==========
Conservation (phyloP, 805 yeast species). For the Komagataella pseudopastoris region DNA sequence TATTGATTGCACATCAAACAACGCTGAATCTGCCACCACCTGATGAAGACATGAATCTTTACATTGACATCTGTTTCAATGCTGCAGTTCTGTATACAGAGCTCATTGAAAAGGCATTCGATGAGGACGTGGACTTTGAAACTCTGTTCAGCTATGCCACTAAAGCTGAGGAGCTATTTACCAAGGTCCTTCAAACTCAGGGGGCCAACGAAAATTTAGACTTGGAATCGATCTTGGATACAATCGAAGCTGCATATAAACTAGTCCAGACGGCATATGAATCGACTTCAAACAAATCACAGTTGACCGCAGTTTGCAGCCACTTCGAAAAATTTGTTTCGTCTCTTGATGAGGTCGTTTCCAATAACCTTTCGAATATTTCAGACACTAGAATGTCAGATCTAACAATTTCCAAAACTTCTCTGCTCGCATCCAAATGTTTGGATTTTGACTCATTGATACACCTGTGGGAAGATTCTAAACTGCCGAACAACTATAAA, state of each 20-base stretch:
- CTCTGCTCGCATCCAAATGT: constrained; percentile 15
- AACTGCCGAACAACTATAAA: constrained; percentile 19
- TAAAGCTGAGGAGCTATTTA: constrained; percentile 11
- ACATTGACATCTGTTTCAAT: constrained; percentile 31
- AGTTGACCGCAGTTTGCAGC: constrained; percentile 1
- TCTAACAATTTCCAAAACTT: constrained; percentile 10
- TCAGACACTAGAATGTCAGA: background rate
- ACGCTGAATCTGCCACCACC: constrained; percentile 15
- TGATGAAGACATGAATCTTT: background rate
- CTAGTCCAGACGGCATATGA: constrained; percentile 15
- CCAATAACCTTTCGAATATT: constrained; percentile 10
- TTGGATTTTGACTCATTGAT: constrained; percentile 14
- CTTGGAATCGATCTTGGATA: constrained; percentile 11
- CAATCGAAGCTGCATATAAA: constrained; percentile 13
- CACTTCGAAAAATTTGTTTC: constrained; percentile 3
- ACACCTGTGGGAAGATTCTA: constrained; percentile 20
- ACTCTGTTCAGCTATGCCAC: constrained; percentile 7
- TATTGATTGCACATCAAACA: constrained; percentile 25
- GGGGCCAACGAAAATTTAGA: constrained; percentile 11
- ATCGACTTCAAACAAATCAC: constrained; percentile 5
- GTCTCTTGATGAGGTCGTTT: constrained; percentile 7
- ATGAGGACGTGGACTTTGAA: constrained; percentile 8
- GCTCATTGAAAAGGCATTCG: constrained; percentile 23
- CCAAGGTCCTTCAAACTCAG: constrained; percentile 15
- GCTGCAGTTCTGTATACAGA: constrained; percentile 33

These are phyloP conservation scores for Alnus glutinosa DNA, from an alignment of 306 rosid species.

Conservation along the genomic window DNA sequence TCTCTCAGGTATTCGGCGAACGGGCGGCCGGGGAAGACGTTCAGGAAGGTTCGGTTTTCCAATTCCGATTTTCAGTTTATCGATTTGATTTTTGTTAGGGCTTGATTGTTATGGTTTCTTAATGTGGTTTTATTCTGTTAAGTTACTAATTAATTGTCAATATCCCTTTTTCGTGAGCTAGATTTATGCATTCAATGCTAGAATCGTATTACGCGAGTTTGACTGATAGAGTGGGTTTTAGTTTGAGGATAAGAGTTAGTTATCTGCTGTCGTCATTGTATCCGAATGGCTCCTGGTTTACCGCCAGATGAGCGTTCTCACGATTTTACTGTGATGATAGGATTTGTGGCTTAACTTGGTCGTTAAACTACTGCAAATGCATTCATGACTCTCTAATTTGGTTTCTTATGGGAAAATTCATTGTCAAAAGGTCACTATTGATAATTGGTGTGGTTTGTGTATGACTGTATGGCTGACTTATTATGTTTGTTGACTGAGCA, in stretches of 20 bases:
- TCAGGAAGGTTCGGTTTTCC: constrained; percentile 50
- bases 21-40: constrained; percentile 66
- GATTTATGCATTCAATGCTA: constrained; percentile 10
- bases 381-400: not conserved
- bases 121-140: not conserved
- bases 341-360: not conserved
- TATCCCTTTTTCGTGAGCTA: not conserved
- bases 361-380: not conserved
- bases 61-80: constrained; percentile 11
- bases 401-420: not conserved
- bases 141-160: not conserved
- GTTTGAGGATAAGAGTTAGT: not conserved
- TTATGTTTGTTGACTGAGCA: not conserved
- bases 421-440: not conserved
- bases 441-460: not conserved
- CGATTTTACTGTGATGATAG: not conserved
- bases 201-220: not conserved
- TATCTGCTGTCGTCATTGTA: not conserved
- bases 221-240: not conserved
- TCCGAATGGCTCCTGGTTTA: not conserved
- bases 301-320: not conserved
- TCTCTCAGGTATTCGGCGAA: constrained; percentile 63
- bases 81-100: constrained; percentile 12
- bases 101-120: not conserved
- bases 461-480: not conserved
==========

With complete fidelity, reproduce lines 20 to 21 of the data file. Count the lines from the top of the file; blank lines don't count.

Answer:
- GGGGCCAACGAAAATTTAGA: constrained; percentile 11
- ATCGACTTCAAACAAATCAC: constrained; percentile 5